The aim of the project is to search through a knowledge base of literally anything (projects, peoples, books, products, documents, simply anything).
That's why SQL is here only to record a list of available "knowledge databases" and users assigned to them. The schema here is obvious, stable and trivial. There is low probability of changes in the future.
Next, graph database allows to literally "throw" anything into the database from different sources around and connect things with each other. The idea, to put it simply, is to have objects accessible by ID.
Next, Elastic search is here to accumulate IDs and a selected subset of properties to make them searchable in the instant. Here the schema contains only ID and list of pairs (key, value).
As the final step, to put it simply, the solution calls Elastic Search, gets Ids and displays details (schema is irrelevant as we treat it as a list of pairs key x value, so GUI is prepared to build screens dynamically).
Though the way to the solution was really painful.
We tested a few graph databases by running concept proofs to find that most of them simply does not work in operations like updating data! (ugh!!!) Finally we have found one good enough DB.
On the other hand finding and using Elastic Search was a great pleasure! Though being great you have to be aware that under pressure of uploading massive data it can break so you have to adjust your tooling to adapt to it.
(so no silver bullet here).
Going into more widely used direction
Apart from my use case which is kind of extreme usually you have sth "in-between".
For example a database for documents.
It can have almost static "header" of fields like ID, name, author, and so on and your code can manage it "traditionally" but all other fields could be managed in a way that it can exists or not and can have different contents or structure.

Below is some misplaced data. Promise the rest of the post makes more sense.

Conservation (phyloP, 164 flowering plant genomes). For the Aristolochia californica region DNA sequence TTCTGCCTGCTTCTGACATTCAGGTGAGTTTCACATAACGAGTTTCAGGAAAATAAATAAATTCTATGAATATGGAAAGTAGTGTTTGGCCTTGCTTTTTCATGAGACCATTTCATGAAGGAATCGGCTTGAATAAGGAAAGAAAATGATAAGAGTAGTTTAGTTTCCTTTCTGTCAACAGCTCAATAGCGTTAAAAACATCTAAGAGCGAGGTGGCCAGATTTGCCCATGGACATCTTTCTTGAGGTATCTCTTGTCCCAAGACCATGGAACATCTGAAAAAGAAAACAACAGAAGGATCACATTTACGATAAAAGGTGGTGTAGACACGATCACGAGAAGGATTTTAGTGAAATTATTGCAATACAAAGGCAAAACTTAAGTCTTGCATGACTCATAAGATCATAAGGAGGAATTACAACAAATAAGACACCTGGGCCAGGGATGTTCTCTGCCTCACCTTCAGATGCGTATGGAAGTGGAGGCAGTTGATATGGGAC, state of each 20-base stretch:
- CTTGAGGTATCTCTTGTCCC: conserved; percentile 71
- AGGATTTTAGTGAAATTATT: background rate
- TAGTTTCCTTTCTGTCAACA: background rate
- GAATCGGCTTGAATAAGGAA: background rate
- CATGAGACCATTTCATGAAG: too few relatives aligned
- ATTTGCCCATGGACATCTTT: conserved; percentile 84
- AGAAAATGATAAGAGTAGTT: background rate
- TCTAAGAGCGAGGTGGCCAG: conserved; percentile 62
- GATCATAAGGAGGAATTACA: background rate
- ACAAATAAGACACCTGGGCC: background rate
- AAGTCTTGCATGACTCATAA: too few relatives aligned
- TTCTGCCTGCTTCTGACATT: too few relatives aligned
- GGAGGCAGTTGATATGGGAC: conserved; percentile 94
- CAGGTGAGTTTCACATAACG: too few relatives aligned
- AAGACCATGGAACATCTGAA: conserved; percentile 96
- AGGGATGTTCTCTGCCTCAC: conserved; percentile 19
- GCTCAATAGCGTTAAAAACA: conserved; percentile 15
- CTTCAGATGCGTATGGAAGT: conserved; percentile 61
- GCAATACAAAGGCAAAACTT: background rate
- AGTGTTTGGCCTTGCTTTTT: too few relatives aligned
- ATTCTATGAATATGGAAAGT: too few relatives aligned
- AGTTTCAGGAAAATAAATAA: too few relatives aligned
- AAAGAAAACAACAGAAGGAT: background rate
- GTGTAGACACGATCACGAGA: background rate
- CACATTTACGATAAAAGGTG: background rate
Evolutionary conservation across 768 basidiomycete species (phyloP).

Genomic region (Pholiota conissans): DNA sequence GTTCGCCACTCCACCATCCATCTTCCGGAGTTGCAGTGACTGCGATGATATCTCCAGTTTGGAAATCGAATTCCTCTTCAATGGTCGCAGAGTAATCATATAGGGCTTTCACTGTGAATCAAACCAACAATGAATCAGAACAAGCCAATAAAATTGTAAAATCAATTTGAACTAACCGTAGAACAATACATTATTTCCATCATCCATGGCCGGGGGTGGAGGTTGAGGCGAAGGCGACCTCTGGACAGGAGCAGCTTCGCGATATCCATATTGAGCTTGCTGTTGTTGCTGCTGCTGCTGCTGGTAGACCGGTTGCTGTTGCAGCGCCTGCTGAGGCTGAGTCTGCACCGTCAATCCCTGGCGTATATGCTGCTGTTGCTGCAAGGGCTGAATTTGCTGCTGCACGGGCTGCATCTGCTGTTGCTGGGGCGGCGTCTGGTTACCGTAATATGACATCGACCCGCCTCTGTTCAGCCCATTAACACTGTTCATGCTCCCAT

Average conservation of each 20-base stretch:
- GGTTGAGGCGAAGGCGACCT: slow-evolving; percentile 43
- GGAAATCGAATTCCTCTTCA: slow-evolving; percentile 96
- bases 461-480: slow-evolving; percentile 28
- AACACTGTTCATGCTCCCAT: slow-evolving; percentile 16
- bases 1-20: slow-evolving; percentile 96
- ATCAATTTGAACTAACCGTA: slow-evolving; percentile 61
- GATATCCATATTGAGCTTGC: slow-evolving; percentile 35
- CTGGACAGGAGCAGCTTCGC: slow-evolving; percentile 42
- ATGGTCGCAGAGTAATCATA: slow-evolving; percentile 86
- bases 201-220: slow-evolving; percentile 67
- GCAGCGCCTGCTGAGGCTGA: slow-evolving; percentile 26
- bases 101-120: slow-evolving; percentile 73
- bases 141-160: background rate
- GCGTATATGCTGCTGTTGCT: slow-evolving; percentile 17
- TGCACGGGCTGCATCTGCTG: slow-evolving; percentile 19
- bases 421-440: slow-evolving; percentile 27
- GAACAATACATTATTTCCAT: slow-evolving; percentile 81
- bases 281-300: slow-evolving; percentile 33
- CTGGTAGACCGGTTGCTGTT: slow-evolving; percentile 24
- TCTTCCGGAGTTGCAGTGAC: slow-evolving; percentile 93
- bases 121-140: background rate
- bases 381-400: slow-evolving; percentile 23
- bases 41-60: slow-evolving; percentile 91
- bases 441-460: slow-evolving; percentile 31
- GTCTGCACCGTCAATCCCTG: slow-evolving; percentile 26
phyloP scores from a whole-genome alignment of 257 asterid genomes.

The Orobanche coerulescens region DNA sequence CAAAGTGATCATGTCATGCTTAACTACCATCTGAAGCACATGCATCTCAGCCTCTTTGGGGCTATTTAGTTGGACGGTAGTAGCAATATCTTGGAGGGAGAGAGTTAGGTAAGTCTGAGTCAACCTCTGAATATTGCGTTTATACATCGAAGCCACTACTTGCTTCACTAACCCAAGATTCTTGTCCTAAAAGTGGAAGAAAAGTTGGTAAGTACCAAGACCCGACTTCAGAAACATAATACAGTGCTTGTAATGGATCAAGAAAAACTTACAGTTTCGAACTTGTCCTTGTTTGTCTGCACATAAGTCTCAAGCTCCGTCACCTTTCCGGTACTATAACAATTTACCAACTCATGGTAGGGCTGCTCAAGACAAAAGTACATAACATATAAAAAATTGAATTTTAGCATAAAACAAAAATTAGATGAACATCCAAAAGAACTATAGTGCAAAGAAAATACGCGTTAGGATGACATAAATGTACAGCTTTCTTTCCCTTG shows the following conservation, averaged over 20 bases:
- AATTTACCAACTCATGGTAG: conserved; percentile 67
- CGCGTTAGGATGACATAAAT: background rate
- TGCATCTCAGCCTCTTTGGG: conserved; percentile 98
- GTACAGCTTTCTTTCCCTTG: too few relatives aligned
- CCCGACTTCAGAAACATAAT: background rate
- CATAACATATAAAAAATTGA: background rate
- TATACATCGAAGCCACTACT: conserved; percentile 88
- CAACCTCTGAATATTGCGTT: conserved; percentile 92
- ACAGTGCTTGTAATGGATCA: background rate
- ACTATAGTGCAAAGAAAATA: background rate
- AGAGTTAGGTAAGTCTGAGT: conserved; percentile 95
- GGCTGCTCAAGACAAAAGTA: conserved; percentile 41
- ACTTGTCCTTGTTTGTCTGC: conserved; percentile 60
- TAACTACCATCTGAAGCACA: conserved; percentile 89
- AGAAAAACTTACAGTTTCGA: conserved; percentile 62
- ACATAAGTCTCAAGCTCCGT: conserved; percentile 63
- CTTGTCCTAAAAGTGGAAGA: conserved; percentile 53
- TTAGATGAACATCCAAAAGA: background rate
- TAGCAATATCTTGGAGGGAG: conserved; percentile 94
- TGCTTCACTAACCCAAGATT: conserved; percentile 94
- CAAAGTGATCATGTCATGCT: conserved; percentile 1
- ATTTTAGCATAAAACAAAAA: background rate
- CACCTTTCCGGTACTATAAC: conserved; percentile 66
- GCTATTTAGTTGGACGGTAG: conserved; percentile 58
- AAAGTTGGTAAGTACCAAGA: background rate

"The header" is the part you decided to make it relevant for the project and controllable by the project. The rest is rather accompanying than crucial (from the project logic point of view).
I would rather recommend to learn about strengths of particular NoSQL database types, find answers why were they created, why are they popular and useful. Then answer in which way they can bring benefits to your project.
BTW. This is interesting why you have indicated MongoDB?
The other way around would be to answer what are your project's current greatest weaknesses or greatest challenges from technological point of view - being it performance, cost of support changes, need to scale significantly or other. Then try to answer if some NoSQL DB would be great at resolving the issue.
I'm sure you can find benefits of NoSQL databases to your project either by replacing part of it or by bringing new values to users (searching for example?). Either way I would prefer a really good technology that brings what it promises rather than looking if it is fully supported by tools around it.
And also concept proof is a really good tool to check technologies in a scenario that is very simple but at the same time meaningful for you. But the approach should be not to play with technologies but aggressively and quickly prove or disprove quality of them.
There are so much promises and advertises around that we should protect ourselves by focusing of the real things that works.